Two women on either side of the Silver-Red divide tell the stories no one else knows.
Discover the truth of Norta’s bloody past in these two revealing prequels to #1 New York Times bestseller Red Queen.
Also includes an exclusive excerpt of the hotly anticipated second book in the Red Queen series! Glass Sword transports readers to the world of Silver tyranny, a Red dawn rising, and one girl’s resolve to break down the system that will hold her back no longer.
Queen Coriane, first wife of King Tiberias, keeps a secret diary—how else can she ensure that no one at the palace will use her thoughts against her? Coriane recounts her heady courtship with the crown prince, the birth of a new prince, Cal, and the potentially deadly challenges that lay ahead for her in royal life.
Captain Farley exchanges coded transmissions with the resistance as she travels the land recruiting black market traders, smugglers, and extremists for her first attempt at an attack on the capital. She was raised to be strong, but planting the seeds of rebellion in Norta is a tougher job than expected—until she stumbles upon a connection that may prove to be the key to the entire operation: Mare Barrow.1
I’m having a bit of a love hate relationship it seems when it comes to the Red Queen series. I really liked the first book, but as things seem to progress my mind and interest are beginning to waiver. Even with the dramatic way the last book ended you would have assumed I would have snatched up the final book as soon as it was released, yet here we are, reviewing novellas that were read out of order and no final book to be seen in my reading list.
After reading Glass Sword I had thought that the addition of some novellas would have been practical as well as expected. It wasn’t until I was finished the book and this thought had occurred to me that I did discover that there were in fact novellas already published, though not based on the characters I would have expected.
We are given the rare glimpse into the relatively unknown character of Queen Coriane before and after becoming queen. The story has given us only the odd snippet into the life of the dead Queen, but nothing to really give us an idea of who she was. This unexpected glimpse draws us in, though the story is cut short before we really get a chance to know her. Though there are clues and connections to the main stories, there are also some questions that I feel may never be answered.
Another unexpected glimpse into the character of Farley. While she has become a main character later on in the books, at the time of the novellas she was still very much a ghost. Having read Glass Sword first there wasn’t much that was new or overly exciting to be shared in this novella. Steel Scars was actually my least favourite and was quite painful to endure. Had I actually read the book I feel as though it wouldn’t have been so painful as I would have been able to skip many lines and parts where as listening to the audiobook the reader was forced to read each line. Much of the story consisted of confidential correspondence between the Red Dawn which has been decoded. Though I am at a loss as to what the actual wording would have looked like in the book, the audiobook forces us to sit through an endless barrage of things such as: the following confidential message has been decoded colonel redacted something about a Ram location redacted seemingly short bursts of gossip between two high ranking officials about Farley interspersed with every second word being redacted. Had I read Steel Scars, these snippets would have made much more sense and as I mentioned I would have been able to skip the lines of no consequence and make the read smoother. Instead I sat through much of the novel thinking that one of the correspondents names was “Colonel Redacted” and why Mr. Redacted did not appear in the books and where Mr. Redacted fits in. This became more confusing yet more clear when Mr. Colonel Redacted was also located in a place called Redacted. This is when the light bulb came on, but did nothing to make the scenes more bearable.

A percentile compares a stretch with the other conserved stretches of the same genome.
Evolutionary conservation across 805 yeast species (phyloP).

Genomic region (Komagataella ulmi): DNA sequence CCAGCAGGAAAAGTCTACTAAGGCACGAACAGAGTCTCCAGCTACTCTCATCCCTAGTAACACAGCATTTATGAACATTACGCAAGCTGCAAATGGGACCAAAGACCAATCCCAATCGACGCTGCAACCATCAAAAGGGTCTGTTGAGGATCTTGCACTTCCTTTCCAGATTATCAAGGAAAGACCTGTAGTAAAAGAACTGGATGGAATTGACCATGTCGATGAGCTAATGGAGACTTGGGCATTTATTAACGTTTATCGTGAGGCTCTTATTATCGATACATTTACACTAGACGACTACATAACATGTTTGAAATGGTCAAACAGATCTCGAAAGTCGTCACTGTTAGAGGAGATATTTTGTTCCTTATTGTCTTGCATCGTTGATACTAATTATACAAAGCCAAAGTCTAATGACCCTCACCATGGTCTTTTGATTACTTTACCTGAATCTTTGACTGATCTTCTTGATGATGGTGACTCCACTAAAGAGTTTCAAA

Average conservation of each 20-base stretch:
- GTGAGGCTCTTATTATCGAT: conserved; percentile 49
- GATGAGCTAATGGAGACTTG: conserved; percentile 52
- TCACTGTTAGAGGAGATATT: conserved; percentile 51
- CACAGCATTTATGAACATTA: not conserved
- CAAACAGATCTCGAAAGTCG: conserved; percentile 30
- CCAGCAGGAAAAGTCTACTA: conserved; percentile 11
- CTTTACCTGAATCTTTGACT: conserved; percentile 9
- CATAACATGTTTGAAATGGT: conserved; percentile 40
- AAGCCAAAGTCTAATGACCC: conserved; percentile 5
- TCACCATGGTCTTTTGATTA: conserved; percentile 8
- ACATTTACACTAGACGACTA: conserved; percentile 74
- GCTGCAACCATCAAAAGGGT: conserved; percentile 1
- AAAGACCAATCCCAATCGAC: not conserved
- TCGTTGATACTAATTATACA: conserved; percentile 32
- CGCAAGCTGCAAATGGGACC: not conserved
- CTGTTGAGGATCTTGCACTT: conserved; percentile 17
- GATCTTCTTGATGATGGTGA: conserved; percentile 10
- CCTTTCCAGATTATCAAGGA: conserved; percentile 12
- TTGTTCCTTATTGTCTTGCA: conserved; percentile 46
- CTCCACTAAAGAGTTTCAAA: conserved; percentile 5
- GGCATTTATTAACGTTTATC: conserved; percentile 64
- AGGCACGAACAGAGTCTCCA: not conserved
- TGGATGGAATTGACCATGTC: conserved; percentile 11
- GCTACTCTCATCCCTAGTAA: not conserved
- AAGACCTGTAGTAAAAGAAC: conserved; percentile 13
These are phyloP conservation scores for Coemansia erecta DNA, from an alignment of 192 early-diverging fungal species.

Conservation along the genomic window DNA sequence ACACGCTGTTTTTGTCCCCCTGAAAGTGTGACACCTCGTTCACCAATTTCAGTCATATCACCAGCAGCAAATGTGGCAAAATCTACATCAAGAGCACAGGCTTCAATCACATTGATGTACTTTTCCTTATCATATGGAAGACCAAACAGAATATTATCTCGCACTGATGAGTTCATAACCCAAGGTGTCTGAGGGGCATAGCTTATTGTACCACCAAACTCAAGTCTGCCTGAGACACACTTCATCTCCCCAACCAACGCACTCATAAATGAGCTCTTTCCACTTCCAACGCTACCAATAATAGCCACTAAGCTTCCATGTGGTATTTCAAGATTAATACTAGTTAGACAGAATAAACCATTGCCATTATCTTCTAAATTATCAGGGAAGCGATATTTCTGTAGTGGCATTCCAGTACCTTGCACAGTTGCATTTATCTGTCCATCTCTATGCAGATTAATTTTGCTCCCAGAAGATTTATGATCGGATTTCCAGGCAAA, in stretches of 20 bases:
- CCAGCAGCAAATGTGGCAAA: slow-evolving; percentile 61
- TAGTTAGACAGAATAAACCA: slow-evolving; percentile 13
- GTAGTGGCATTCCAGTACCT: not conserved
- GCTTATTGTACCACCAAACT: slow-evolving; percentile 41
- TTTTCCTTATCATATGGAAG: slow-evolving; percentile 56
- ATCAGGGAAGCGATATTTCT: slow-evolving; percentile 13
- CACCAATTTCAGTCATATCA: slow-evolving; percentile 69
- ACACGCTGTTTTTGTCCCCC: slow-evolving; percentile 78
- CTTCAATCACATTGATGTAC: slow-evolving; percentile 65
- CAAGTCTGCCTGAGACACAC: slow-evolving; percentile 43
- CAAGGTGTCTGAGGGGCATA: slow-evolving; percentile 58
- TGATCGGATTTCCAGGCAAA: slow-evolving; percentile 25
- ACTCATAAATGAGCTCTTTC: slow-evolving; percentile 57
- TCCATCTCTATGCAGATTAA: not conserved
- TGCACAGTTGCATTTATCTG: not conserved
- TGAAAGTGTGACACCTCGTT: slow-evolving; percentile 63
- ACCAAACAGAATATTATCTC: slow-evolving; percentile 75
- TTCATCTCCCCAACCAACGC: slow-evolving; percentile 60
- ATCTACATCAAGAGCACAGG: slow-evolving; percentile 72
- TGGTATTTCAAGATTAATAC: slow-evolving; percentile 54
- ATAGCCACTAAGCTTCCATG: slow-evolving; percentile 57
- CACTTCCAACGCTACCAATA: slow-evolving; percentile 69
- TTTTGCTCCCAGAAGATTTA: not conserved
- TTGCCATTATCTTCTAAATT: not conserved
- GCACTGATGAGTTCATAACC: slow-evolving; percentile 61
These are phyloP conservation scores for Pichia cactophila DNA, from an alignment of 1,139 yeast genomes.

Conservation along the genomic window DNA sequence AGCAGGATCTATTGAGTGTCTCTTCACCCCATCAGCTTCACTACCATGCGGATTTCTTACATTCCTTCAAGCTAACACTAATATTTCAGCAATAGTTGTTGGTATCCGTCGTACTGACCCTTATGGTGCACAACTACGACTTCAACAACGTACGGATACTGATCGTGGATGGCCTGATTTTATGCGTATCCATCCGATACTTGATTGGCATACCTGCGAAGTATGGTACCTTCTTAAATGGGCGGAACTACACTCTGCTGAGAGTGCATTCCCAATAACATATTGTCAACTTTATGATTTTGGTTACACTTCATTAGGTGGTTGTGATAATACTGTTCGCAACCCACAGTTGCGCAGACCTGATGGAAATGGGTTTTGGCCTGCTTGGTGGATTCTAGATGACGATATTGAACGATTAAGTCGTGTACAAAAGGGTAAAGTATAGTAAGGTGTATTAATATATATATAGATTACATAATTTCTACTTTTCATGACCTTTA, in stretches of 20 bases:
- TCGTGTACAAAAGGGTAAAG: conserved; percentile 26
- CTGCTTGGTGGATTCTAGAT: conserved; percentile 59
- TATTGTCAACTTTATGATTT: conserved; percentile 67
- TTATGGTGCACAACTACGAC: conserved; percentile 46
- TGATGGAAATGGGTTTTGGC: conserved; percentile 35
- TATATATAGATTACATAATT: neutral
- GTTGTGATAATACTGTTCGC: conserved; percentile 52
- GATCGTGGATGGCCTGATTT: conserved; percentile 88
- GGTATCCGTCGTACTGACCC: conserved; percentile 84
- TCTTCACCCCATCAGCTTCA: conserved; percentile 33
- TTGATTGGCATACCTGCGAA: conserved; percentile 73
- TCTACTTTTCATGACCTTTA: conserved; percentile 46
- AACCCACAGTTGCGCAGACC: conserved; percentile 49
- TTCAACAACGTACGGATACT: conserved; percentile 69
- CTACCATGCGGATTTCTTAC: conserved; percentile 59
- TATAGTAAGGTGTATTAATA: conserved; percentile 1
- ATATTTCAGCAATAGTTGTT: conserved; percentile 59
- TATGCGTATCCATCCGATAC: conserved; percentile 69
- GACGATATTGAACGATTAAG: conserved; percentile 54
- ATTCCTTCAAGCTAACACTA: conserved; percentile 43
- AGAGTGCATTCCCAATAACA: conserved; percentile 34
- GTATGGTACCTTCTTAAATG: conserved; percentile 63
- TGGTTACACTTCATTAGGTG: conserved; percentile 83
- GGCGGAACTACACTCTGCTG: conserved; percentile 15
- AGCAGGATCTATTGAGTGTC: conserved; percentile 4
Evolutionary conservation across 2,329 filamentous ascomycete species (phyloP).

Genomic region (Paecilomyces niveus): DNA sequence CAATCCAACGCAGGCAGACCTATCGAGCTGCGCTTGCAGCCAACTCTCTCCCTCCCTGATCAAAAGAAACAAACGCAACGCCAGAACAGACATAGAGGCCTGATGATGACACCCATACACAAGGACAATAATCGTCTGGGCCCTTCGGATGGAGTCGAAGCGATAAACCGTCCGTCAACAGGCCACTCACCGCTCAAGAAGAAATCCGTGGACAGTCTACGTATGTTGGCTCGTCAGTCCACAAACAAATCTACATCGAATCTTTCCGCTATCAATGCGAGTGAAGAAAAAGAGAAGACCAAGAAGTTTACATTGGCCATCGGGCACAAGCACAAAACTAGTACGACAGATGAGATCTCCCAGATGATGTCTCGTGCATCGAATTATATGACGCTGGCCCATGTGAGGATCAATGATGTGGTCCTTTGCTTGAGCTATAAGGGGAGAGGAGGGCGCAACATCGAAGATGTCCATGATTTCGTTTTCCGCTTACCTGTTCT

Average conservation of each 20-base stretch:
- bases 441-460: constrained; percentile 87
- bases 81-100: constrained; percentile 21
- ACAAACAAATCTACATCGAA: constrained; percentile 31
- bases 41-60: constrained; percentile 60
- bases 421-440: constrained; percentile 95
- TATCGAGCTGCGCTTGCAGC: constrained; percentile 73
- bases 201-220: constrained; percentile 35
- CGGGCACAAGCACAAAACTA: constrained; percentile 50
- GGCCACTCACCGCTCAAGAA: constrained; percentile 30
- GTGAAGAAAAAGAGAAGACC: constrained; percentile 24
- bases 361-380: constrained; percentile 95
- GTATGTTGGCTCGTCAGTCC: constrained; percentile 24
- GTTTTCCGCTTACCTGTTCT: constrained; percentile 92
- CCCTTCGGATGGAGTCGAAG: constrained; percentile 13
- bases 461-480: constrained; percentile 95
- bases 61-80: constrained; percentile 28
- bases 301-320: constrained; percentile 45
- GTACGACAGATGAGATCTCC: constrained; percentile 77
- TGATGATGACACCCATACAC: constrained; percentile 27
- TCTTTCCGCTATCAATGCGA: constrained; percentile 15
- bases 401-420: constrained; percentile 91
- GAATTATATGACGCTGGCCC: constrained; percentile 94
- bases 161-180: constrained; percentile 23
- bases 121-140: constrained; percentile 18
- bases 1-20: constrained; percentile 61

I am very much a supporter of novellas. They also do more good than bad and give us a deeper glimpse into characters and create deeper storylines that are assumed would take away from the main story. You know… like take away from those middle books that are 3/4 filler of no importance rather than fittings things such as these into the story, but where would the business profitability be in that?
As novellas are must reads when it comes to any stories, these are a given, but be sure to at least attempt to read it rather than going the audiobook route. You may be saved by this at least.
- Book summary courtesy of Harper Collins Cruel Crown by Victoria Aveyard book page.